In honor of Mothers Day this month and Fathers Day next…
It is said that man does not live by bread alone, but by every word that comes from the mouth of God. In my family, I was raised on both.
Strawberry-picking, shucking fresh ears of corn on the side porch, and pumpkin bread so good it’s become a family legacy, were supplemented with the delicious cultivation of a child’s imagination through stories.
Bellies full from the table, my sisters and I next hungered for a bedtime story. We were tucked in by words–Jonah and the Wale, Noah and the Ark, the Feeding of the Five Thousand, as well asThe Princess and the Goblin, A Wrinkle in Time, The Magician’s Nephew. We swallowed them whole, and they fed a budding spiritual imagination that was only beginning to grow.
Caring for Words in a Culture of Lies author Marilyn Chandler McEntyre was once asked, “Where did your love of writing begin?”
“At the table,” was her answer.
It is also mine. It is where my parents urged me, “Tell us a story,” to answer the standard, “How was your day?” dinner conversation question. It is where I learned to listen well, to ask good questions, to savor both a taste on my tongue and a fitting phrase in my ear. And to laugh.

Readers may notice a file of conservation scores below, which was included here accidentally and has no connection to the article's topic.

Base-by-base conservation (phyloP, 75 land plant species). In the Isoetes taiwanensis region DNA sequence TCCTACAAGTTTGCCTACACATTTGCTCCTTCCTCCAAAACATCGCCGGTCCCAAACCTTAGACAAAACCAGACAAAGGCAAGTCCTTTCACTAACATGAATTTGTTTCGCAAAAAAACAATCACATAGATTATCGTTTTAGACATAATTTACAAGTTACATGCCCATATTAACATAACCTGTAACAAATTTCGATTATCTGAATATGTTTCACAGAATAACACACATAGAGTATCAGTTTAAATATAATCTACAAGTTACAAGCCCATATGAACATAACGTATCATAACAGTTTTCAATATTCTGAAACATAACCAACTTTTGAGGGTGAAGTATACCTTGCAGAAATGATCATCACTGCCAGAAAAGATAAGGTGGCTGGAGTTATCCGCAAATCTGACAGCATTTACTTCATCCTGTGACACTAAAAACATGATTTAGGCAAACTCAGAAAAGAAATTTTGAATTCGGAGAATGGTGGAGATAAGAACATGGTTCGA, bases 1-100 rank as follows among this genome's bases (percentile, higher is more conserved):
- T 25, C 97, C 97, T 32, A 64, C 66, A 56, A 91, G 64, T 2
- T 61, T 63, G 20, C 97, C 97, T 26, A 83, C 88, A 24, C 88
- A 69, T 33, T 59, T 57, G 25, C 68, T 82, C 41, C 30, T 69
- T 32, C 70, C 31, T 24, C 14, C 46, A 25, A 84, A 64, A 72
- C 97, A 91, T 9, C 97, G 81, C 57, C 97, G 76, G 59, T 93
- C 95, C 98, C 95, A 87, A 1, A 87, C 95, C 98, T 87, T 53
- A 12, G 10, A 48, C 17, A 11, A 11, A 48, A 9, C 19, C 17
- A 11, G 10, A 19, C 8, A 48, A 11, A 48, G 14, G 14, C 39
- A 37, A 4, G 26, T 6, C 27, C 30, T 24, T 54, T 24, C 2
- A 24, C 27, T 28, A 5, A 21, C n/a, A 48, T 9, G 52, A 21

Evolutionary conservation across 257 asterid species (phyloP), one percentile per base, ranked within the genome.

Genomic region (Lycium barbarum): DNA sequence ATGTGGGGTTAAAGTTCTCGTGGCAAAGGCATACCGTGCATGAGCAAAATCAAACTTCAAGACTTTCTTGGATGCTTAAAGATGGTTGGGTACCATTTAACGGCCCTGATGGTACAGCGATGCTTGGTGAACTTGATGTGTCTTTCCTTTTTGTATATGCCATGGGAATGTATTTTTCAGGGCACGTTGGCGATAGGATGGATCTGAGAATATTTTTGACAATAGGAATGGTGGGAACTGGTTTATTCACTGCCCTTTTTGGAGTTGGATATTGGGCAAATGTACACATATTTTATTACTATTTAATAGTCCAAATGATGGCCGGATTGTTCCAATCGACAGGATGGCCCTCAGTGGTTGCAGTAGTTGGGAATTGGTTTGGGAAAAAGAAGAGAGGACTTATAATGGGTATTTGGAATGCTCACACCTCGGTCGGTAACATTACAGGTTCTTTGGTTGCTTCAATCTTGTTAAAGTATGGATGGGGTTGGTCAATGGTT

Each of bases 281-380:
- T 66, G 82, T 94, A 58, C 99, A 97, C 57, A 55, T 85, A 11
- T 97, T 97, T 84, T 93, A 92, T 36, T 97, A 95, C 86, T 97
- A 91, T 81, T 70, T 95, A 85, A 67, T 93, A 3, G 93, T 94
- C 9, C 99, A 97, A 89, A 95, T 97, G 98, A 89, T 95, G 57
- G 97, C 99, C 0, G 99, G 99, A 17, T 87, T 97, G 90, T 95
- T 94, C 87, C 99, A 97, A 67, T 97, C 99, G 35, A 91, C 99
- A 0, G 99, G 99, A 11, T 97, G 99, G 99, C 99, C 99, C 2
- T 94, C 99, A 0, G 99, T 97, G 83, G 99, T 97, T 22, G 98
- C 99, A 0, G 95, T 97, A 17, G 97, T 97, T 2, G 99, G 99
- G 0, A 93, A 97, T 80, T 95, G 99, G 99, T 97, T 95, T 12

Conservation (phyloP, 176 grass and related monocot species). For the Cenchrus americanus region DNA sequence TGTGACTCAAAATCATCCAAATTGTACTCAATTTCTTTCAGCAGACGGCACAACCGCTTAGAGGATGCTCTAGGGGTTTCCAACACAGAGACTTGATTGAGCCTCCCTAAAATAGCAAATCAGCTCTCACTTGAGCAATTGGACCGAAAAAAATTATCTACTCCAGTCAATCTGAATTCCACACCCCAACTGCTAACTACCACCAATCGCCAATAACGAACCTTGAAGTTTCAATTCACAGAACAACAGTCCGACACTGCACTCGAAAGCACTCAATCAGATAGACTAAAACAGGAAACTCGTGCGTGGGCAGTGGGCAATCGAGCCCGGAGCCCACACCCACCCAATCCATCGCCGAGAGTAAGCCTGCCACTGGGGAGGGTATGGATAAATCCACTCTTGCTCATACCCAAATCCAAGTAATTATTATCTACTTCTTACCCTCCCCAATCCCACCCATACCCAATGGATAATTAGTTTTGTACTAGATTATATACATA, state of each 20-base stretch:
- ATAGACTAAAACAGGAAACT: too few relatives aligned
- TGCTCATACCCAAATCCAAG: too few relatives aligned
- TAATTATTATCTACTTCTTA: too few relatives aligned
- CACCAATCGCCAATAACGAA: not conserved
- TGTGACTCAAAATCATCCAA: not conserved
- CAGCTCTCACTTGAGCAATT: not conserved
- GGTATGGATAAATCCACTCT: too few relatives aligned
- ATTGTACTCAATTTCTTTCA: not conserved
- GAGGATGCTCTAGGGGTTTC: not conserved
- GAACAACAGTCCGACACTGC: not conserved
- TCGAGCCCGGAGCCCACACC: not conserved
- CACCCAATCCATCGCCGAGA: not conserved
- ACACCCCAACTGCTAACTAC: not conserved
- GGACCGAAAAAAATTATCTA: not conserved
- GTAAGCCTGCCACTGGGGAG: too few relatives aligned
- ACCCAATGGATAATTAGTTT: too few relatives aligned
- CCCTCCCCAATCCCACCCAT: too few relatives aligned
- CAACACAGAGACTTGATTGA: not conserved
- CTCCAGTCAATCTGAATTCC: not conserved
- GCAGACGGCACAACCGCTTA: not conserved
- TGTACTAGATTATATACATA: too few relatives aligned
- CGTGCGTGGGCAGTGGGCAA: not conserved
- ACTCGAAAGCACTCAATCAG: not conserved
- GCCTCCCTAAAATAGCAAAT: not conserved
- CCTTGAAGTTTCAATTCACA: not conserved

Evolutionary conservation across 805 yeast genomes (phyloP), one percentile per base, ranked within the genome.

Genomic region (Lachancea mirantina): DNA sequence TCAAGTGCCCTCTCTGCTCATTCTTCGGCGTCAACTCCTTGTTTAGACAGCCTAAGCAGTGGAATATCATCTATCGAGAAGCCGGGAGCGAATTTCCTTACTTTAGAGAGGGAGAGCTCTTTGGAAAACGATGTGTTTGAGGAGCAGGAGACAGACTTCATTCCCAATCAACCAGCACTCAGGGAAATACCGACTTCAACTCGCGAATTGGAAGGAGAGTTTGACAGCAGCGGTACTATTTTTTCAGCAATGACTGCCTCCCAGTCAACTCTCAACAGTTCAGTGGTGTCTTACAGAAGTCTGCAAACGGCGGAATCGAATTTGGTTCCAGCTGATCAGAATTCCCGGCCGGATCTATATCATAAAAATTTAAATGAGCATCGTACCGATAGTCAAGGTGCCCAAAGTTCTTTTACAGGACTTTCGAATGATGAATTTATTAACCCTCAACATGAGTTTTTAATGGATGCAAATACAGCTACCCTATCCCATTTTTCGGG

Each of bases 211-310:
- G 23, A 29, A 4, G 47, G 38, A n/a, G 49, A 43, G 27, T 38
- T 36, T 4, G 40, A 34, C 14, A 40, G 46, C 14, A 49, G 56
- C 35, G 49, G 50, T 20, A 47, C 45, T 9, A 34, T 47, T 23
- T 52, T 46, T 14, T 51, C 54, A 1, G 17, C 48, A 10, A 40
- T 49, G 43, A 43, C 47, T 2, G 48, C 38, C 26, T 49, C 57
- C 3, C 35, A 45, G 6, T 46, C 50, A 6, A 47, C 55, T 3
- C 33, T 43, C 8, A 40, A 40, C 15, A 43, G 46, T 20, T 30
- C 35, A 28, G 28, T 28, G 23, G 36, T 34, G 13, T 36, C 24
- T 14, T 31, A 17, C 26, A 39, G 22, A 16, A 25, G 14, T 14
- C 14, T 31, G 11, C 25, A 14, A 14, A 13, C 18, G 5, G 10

It is where we read aloud after dinner, sighing and sitting back in our chairs, crumbs of cornbread and table salt flung wide across the tablecloth as evidence of a good meal.
Perhaps I am no longer a child, but my days are still anchored by these two very things. I work all day with words in the life of a freelancer, and come 5pm I roll up my sleeves to create in the kitchen. These are the rituals that lend structure to my days, and I rest in them, thrive in them.
I can’t imagine a higher task for parents than to teach their children to hunger for that which is good, noble, and true. Not just for bread, but for words.
In their gift, I am doubly fed, and doubly blessed.